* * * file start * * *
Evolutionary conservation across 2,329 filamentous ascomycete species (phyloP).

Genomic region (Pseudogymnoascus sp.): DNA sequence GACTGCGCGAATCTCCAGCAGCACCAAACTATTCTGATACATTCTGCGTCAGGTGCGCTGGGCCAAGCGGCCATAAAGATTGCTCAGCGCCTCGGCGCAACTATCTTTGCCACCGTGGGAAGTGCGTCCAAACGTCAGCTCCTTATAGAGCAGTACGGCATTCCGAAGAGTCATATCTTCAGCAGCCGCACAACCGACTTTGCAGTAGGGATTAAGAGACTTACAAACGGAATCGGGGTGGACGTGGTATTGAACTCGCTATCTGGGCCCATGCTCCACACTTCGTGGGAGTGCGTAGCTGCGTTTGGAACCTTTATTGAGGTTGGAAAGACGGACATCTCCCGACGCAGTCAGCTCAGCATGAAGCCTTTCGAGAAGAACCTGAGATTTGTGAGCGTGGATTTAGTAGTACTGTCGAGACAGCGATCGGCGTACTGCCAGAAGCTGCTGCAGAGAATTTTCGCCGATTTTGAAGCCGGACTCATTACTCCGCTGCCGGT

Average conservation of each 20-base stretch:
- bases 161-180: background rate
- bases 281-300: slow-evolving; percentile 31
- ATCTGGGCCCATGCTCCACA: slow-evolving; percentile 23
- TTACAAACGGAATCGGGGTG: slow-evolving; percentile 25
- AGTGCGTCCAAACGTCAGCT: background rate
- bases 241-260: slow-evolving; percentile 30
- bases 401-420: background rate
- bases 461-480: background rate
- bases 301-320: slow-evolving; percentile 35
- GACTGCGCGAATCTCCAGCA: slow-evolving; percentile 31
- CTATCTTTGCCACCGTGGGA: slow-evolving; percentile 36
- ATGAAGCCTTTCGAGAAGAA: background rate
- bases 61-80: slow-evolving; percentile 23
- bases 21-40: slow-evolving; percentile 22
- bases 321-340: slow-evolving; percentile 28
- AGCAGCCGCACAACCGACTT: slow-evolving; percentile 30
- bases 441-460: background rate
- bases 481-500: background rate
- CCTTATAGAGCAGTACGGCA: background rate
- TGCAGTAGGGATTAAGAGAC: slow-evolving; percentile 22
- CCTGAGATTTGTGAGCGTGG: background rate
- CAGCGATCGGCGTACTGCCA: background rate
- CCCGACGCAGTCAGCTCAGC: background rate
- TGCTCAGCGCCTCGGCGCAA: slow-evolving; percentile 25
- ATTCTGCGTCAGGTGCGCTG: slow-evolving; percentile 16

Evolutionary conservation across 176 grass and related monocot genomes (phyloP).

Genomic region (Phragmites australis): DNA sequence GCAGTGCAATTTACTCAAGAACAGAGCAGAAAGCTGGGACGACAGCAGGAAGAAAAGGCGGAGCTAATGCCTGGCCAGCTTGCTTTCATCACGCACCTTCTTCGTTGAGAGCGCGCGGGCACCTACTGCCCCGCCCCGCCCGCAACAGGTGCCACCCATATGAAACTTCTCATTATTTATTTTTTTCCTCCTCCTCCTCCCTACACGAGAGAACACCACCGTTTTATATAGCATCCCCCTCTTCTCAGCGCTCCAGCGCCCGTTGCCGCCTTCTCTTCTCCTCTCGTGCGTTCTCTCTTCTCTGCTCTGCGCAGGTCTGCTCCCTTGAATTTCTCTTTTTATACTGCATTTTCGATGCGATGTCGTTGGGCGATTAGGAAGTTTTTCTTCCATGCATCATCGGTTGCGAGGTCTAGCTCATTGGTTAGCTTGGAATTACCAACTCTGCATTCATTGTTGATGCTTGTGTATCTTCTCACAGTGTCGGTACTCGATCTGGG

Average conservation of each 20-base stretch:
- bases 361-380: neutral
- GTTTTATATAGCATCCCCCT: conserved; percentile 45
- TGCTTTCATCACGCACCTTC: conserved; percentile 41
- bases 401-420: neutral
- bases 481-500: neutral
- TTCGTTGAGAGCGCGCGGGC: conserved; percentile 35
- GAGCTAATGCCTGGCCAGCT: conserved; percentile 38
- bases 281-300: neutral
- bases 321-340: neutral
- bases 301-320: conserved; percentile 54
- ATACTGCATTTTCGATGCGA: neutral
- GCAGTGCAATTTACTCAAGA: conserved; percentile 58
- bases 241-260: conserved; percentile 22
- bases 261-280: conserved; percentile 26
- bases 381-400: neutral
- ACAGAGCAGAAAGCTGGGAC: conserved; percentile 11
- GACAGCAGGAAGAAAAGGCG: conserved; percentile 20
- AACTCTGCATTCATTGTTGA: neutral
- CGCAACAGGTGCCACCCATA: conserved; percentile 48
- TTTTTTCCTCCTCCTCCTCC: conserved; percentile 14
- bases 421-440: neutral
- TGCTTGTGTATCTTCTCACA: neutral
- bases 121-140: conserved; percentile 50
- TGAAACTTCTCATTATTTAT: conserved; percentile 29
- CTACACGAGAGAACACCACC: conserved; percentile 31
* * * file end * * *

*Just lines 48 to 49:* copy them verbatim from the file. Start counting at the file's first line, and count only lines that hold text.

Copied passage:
- GACAGCAGGAAGAAAAGGCG: conserved; percentile 20
- AACTCTGCATTCATTGTTGA: neutral